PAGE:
The crowd began to disperse and about half went toward the charter buses, a quarter headed downtown to do god knows what, and the rest disappeared into the darkened neighborhoods adjacent to Francis Field. I had difficulty tracking down my photographer/brother as both of our phones had died. We eventually found each other on a nearly pitch black West Castillo, and went off to figure out how the hell we were going to get home. We managed to turn a fellow attendee into a taxi as we procured a ride from him while he was stopped at the red light at West King. Thank you stranger!

Check out more Photos of Edward Sharpe & The Magentic Zeroes and other festival shots here: Gentlemen of the Road Photos

Elated from the first night of the festival I stayed up extremely late looking through pictures of the festival on the camera and others’ on Instagram. A gigantic thank you to Alexander, Jade, and the rest of the Magnetic Zeros for their love and inspiration. Thank you to Phoebe at BB Gun Press for allowing me the opportunity to witness this event. Thank you to Ivan for taking the photos.

Day two started slowly for me after staying up so late the night before. I could hear the bands begin to play as I sat on my balcony across Oyster Creek from Francis Field, and it came to my attention that an act had been confirmed to replace Fun., since they had to cancel due to illness. John Fogerty was called upon, and answered, making the flight to St. Augustine from Los Angeles overnight. By the time I got down there and parked my bike at the Velo Fest area, he was already knee-deep in his set. Fogerty was being backed up by at least Marcus Mumford, but the crowd seemed so much more dense on the second day that I couldn’t get within 75 feet of the stage to see who the other players were. He romped through just about every Credence Clearwater Revival song that I knew, and the crowd sang every song word for word. As he began “Born On A Bayou” the gentleman in front of me, clearly enamored and intoxicated, asked his friend at least three or four times “How freakin’ awesome is this?!” I couldn’t have agreed more. His set concluded as the first bolts of lightning could be seen in the diminishing daylight of the western sky.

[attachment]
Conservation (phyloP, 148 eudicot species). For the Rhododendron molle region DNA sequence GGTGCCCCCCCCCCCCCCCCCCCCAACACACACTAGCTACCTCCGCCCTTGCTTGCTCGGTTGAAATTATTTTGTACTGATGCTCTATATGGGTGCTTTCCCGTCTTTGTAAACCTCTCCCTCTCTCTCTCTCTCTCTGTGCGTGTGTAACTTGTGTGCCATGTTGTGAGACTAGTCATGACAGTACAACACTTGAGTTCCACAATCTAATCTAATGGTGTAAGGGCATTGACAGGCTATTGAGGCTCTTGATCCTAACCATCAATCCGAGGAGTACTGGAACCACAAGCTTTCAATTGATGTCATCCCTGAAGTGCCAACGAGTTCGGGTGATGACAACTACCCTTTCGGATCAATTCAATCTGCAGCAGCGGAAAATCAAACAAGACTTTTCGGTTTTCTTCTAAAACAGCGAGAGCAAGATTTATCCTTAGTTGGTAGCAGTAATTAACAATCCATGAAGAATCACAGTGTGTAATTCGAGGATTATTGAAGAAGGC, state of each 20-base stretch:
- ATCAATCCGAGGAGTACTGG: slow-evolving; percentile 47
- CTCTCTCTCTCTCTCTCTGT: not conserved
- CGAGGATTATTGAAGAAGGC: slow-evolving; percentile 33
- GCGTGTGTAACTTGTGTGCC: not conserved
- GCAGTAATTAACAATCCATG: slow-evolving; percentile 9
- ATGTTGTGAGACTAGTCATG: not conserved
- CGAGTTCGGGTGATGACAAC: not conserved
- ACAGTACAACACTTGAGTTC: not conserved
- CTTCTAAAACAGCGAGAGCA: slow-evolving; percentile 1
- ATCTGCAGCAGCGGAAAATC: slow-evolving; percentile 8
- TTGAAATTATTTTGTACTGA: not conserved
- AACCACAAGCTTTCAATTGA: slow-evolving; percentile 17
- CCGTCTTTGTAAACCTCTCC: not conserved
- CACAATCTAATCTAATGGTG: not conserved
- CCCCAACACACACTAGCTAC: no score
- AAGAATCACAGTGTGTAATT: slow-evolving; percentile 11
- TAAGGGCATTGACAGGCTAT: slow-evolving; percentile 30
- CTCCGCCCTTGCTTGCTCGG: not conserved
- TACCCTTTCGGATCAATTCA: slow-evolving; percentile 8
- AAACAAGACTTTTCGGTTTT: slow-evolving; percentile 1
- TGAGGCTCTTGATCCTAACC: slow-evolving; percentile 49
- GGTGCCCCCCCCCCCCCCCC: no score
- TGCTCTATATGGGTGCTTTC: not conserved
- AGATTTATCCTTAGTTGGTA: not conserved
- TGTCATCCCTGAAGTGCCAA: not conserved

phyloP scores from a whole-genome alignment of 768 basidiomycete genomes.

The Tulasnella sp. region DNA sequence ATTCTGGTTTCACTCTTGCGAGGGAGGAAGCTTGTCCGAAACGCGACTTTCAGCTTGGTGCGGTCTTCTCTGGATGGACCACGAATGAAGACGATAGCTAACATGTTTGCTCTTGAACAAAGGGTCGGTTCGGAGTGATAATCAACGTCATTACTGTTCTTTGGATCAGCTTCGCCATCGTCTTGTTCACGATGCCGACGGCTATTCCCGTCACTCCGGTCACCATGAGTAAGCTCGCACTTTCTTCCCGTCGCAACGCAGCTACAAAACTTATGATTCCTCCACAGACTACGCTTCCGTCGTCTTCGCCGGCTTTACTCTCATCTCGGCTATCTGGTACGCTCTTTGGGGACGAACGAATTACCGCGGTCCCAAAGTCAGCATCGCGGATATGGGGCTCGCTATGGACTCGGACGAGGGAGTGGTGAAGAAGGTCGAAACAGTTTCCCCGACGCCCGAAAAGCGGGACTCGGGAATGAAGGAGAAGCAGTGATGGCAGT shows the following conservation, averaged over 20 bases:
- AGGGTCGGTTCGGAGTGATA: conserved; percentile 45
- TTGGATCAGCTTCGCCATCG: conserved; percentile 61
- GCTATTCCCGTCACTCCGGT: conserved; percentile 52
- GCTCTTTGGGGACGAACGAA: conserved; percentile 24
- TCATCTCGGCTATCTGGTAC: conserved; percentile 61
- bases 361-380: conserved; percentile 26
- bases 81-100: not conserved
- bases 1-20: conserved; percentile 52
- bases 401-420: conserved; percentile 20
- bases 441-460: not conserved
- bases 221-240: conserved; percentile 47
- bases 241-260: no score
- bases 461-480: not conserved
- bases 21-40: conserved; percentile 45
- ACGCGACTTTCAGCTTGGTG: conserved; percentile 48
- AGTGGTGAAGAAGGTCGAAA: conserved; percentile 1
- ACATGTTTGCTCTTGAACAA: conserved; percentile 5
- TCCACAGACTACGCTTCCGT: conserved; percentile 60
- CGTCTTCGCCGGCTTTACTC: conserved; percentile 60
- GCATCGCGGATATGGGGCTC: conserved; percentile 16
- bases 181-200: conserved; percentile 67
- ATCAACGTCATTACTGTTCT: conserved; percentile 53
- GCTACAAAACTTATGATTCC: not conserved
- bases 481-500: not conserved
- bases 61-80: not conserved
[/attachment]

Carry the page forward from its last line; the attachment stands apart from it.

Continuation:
Night took hold of Francis Field as Mumford & Sons took the stage and launched full steam ahead into one of the best shows I’ve ever seen.  The lighting, the crowd, and the intensity of the band created a surreal experience that was capped off by the impending storm. They burned through their set, playing an equal number of songs from Sigh No More and Babel. When the fierce rhythm of “Little Lion Man” began the crowd detonated. The storm got closer and closer but did not open up on us. Marcus trooped back and forth from his front-stage mic, to his mic behind the drum kit. Late in the show, they even dropped the instruments and gathered around a single mic, center stage, for an acapella song.

I leaned against a barrier, off to the side, and watched couples dance together as “Lover Of The Light” played. The breeze shifted the Spanish moss above my head as it dangled from the trees. I watched in awe at the scene; thousands and thousands of fans coming together in such tranquility. I had met folks from as far away as New York City, South Carolina, Tennessee, and as close as Daytona Beach and Lake City. Marcus made the mistake of acknowledging a Union Jack flag that someone was holding up in the audience and in response to his feeble attempt to start a “U.K! U.K!” chant he was quickly beaten back with “USA! USA! USA!”. It was all in good fun and he went on to say that they enjoyed Florida very much. Shortly thereafter, he brought out members of The Vaccines for a cover of the Beatles’ “Come Together.” They ended with an exceptionally energetic rendition of “The Cave” and said goodnight. At this point, it seemed that no one remembered that Yacht Club DJs were still performing after that, and the vast majority of the crowd headed for the exit and home.